A key reason for the stark contrast between the U.S. and the developing world is that the U.S.’s well-established cashless payment infrastructure long predates the arrival of mobile payments, eMarketer notes. Mobile payment solutions might significantly boost convenience in developing economies previously reliant on cash, but the increase in the U.S. is more marginal compared to swiping a credit or debit card.


Security is also a primary concern for those considering mobile payment solutions. Industry observers point to the need to balance the benefits of immediacy and convenience with strong fraud and security controls.10 New technologies such as e-wallets, for example, can offer extra layers of protection through encryption, tokenization, and device authentication.11 The Boston Fed report notes that biometrics and other advanced authentication tools are helping to minimize the tradeoff between security and convenience for mobile payment solutions.12


Advantages for Merchants


It turns out that customer convenience can be a benefit to merchants as well as their customers. Paying for goods and services is typically the least-enjoyable part of customer experience, not only because customers must part with money but also because they often have to wait in line and otherwise spend time completing the transaction.13 Mobile payment solutions can improve that customer experience for merchants. In addition, mobile payment tools require minimal technical infrastructure and make taking payment easy for point-of-sale staff.14 The flexibility of mobile payment solutions can allow staff to take payment anywhere in the store. Further, they could allow an SME to set up temporary or mobile stores for special events, such as farmers markets, concerts, and festivals.


Perhaps the biggest potential advantage of mobile payment solutions for merchants, however, is how they impact consumer spending patterns. Researchers at the University of Illinois studying data from Alipay, China’s largest mobile payment solution platform, found that total transaction amounts increased by 2.4 percent for merchants after adoption of a mobile payment solution, while transaction frequency increased by over 23 percent.15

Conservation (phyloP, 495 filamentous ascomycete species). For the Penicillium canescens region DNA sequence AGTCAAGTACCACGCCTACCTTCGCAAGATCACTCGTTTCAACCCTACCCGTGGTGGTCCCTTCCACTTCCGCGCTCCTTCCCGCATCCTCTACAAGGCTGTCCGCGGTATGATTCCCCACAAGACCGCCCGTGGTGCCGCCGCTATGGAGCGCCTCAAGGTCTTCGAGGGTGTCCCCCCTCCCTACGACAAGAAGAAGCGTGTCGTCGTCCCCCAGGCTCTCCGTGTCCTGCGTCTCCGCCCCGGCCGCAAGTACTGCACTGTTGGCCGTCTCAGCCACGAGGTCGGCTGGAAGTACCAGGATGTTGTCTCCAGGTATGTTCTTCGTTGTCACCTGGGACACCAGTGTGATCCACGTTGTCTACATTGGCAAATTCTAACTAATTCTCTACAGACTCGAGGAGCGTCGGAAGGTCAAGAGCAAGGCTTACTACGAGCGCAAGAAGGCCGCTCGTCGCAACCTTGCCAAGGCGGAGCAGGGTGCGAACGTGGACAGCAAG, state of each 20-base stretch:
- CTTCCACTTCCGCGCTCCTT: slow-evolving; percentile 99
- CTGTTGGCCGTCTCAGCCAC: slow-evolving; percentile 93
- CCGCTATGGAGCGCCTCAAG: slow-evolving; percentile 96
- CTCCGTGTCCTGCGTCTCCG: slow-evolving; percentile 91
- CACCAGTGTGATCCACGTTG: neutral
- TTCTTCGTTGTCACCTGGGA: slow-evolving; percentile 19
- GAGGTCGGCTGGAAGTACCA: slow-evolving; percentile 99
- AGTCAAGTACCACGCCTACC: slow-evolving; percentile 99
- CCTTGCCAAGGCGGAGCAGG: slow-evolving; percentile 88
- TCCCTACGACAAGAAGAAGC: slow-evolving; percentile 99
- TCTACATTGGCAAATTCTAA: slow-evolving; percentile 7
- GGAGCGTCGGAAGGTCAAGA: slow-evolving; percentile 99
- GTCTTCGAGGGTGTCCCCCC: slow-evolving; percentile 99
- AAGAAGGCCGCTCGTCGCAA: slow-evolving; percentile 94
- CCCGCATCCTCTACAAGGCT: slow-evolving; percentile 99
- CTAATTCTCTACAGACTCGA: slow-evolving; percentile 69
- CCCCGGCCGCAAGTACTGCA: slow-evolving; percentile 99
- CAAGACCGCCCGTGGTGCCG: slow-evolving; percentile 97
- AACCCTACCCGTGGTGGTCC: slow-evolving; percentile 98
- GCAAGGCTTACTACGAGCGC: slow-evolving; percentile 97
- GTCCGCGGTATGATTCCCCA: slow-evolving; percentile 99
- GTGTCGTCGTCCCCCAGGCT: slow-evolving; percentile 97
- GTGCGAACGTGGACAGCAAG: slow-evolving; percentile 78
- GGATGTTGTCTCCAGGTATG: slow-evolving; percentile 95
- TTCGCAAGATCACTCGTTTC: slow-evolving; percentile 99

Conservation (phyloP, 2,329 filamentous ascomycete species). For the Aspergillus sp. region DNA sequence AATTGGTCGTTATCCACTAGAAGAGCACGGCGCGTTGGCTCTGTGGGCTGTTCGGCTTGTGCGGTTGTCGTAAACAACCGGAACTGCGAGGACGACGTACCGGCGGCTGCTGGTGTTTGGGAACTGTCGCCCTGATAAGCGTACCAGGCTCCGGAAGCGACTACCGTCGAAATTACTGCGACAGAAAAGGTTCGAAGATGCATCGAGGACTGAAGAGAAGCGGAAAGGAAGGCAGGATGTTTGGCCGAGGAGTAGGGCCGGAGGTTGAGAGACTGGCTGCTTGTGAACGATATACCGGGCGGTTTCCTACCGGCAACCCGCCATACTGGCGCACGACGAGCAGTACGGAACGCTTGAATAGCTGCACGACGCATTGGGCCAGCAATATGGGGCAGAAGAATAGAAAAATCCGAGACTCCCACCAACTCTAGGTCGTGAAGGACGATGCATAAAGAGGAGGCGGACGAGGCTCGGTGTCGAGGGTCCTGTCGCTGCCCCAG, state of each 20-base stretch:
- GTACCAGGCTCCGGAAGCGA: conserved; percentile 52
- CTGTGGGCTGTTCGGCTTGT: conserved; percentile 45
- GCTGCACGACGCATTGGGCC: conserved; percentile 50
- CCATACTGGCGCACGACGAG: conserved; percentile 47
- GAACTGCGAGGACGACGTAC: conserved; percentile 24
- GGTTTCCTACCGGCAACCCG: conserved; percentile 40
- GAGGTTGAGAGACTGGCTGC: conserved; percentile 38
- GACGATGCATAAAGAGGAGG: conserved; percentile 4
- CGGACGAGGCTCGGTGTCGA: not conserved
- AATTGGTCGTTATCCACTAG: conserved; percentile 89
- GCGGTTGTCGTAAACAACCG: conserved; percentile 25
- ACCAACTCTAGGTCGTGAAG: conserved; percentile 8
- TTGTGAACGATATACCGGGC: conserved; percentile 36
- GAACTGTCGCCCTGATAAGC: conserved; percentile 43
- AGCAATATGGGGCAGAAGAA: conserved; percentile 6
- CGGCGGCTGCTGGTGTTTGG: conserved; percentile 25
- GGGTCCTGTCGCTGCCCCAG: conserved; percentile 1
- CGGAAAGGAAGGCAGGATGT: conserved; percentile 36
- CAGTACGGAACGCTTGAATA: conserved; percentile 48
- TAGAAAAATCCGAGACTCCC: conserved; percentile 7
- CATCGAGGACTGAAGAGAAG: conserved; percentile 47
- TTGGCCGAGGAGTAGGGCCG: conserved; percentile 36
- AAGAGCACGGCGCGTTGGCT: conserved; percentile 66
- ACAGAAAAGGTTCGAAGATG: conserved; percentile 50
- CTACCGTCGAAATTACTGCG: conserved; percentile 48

Mobile payment solutions have become globally popular in the last decade, even though U.S. consumers haven’t warmed up to them as much. Research suggests there is opportunity for U.S. businesses that are able to convince customers to utilize mobile payments, and that demonstrating solid security along with customer benefits beyond mere convenience could be key elements that encourage greater mobile payment adoption.

Justin Grensing - The Author

The Author

Justin Grensing

Justin Grensing is a freelance writer, MBA and attorney who covers topics ranging from finance, marketing, human resources, legal/compliance, and general business.


1. “Health of Cash 2018,” CardTronics;
2. “Mobile Payments In US To Reach $3 Trillion Within Two Years,” Payment Week;
3.“The Future of Money in a Mobile Age,” Pew Research Center;
4. “Innovation Across Mobile Payments,” Federal Reserve Bank of Boston;
5. “The U.S. is out of step with the rest of the world on mobile payments,” Axios;
6. “World Payments Report 2018,” Capgemini and BNP Paribas;
7. “Global Payments Report,” Worldpay;
8. Ibid
9. “The Mobile Payments Series: US,” eMarketer;
10. “Innovation Across Mobile Payments,” Federal Reserve Bank of Boston;
11. “Global Payments Report,” Worldpay;
12. “Innovation Across Mobile Payments,” Federal Reserve Bank of Boston;
13. “5 benefits of mobile payment acceptance,” WorldPay;
14. Ibid
15. “Mobile Payment Adoption: An Empirical Investigation on Alipay,” University of Illinois;